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Brookston Tries To Keep Scammers Out Following Storms

Chris Morisse Vizza

White County officials are advising Brookston residents to beware of scammers as cleanup continues from last week’s storm.

County Emergency Management Director Chantel Henson says even while the roads into and out of town were closed last week, both reputable insurance adjusters and dishonest fraudsters posing as officers of FEMA tried to sneak into town.

“We’ve only had like, maybe, six or eight reports of it – so not, like, 100 people calling in saying it," Henson says. "So I’m not sure if not everyone’s reporting it. But we did advise people that if they hear that someone’s from FEMA that they’re not.”

Henson says she doesn’t think the county will meet the threshold to apply for state disaster assistance grants.

Scammers May Not Get Money, But The State Might Not Give Any Either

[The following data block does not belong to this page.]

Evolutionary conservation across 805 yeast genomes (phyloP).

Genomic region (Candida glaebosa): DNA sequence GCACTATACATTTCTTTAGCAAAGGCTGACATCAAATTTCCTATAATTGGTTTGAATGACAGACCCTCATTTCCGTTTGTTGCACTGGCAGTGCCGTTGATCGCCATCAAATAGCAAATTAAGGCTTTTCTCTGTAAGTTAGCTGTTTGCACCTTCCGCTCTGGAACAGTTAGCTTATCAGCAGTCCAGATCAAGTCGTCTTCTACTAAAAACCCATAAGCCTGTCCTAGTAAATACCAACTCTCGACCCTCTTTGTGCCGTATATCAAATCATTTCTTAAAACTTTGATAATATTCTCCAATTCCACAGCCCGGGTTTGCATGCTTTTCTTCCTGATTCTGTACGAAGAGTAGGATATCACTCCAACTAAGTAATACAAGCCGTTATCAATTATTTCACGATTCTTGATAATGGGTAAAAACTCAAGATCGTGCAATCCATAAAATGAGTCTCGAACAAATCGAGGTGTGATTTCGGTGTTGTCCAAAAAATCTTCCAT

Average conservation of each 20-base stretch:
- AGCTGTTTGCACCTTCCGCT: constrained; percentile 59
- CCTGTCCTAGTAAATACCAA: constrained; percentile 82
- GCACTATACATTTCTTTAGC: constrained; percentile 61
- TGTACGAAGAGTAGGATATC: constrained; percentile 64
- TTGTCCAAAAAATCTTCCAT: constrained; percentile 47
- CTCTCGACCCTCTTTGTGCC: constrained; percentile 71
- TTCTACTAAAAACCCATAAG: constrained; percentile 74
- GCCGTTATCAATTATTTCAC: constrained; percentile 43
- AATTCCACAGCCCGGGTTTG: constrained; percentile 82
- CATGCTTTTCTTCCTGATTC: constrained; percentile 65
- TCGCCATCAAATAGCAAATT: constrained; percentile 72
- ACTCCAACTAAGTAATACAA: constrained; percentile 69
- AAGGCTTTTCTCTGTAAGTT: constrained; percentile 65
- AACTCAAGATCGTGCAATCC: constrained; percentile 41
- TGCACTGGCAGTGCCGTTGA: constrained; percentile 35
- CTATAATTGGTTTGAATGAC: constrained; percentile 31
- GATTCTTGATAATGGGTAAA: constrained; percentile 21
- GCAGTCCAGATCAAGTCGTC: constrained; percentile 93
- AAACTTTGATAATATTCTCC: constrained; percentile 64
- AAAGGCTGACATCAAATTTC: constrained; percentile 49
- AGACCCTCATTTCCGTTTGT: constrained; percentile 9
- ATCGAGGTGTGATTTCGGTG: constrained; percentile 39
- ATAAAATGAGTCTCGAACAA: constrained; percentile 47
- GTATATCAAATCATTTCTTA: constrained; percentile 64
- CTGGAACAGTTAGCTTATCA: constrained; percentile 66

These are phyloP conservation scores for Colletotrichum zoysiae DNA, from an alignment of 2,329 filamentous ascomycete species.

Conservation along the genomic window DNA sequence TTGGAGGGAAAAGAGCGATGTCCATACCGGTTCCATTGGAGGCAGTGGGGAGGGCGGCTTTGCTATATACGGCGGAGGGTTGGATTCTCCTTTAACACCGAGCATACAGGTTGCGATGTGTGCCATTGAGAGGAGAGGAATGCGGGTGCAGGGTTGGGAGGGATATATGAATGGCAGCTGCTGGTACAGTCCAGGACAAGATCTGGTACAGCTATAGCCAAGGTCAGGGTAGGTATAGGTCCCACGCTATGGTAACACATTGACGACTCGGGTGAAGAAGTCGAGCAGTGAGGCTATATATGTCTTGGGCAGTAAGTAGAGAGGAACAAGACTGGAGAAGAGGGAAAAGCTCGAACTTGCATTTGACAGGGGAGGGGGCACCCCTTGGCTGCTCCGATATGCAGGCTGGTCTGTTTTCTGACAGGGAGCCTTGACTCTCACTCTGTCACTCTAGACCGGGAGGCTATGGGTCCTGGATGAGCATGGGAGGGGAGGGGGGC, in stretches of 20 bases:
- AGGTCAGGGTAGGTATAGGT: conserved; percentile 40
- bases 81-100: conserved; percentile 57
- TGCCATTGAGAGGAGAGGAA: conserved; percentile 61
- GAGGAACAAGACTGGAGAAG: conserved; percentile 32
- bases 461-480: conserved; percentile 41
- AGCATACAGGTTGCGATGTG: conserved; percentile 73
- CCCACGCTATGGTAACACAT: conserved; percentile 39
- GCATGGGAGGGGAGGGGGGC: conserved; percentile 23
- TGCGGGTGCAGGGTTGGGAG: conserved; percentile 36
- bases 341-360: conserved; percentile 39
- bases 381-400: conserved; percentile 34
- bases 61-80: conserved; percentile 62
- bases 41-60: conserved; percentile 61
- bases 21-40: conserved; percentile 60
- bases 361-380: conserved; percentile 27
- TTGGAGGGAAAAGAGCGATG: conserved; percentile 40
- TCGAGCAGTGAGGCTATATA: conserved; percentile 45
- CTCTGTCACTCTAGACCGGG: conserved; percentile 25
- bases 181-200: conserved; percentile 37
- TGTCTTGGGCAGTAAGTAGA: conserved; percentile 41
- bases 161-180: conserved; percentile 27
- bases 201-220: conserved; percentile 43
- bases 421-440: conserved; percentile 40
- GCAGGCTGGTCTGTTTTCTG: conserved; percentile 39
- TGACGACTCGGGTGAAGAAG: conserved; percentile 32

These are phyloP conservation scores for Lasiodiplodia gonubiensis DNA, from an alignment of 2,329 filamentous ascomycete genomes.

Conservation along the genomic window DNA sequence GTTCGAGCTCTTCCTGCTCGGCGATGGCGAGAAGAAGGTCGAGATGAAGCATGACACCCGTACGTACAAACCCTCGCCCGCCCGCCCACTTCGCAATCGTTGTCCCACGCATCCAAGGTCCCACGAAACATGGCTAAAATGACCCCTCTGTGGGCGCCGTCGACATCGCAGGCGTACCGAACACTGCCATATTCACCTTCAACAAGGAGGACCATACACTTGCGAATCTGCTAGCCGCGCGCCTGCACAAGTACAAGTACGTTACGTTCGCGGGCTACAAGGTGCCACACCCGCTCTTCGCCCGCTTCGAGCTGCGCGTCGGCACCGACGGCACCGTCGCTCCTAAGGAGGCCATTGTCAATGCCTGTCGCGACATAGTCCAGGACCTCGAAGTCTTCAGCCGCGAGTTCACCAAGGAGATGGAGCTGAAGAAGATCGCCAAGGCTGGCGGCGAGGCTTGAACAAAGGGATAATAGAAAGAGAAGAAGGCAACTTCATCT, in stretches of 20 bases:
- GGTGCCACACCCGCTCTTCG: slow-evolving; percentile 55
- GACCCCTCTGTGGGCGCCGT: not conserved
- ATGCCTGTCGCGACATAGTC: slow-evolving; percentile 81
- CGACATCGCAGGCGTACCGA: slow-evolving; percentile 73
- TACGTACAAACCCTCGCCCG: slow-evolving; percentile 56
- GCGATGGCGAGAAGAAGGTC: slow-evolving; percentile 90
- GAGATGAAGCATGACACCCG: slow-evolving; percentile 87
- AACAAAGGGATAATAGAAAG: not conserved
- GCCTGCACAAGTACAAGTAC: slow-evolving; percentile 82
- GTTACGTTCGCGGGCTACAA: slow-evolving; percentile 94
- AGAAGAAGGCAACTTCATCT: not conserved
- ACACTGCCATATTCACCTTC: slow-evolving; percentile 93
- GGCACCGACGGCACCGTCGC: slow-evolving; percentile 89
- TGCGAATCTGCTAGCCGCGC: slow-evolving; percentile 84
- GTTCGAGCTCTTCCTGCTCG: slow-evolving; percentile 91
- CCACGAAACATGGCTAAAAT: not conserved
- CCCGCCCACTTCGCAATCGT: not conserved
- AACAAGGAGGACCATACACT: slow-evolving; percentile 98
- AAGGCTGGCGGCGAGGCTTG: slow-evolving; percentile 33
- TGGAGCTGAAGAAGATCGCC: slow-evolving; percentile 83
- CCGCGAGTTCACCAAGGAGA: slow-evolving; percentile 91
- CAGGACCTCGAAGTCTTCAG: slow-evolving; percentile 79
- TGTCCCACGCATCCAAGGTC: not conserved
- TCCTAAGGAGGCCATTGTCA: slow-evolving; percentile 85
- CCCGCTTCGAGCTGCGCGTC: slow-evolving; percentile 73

Though the wind storm toppled grain bins and threw trees into homes, some farmers are telling county officials they don’t want to deal with the hassle of apply for state money to fix their property.

Henson says she’s heard from a handful of farmers who think it might be too much trouble.

“Several of the people in the area that have been affected – the farmers in the area – I don’t really think they’re interested in the financial assistance, if it is going to be available – from the people that we’ve talked to, anyway," she says.

Henson says different amounts of damage trigger the state’s ability to offer aid to farmers, homeowners or a municipality.

She says the county is also unlikely to seek money because the storm did less than $89,000 in damage to public property, which is the minimum for state aid.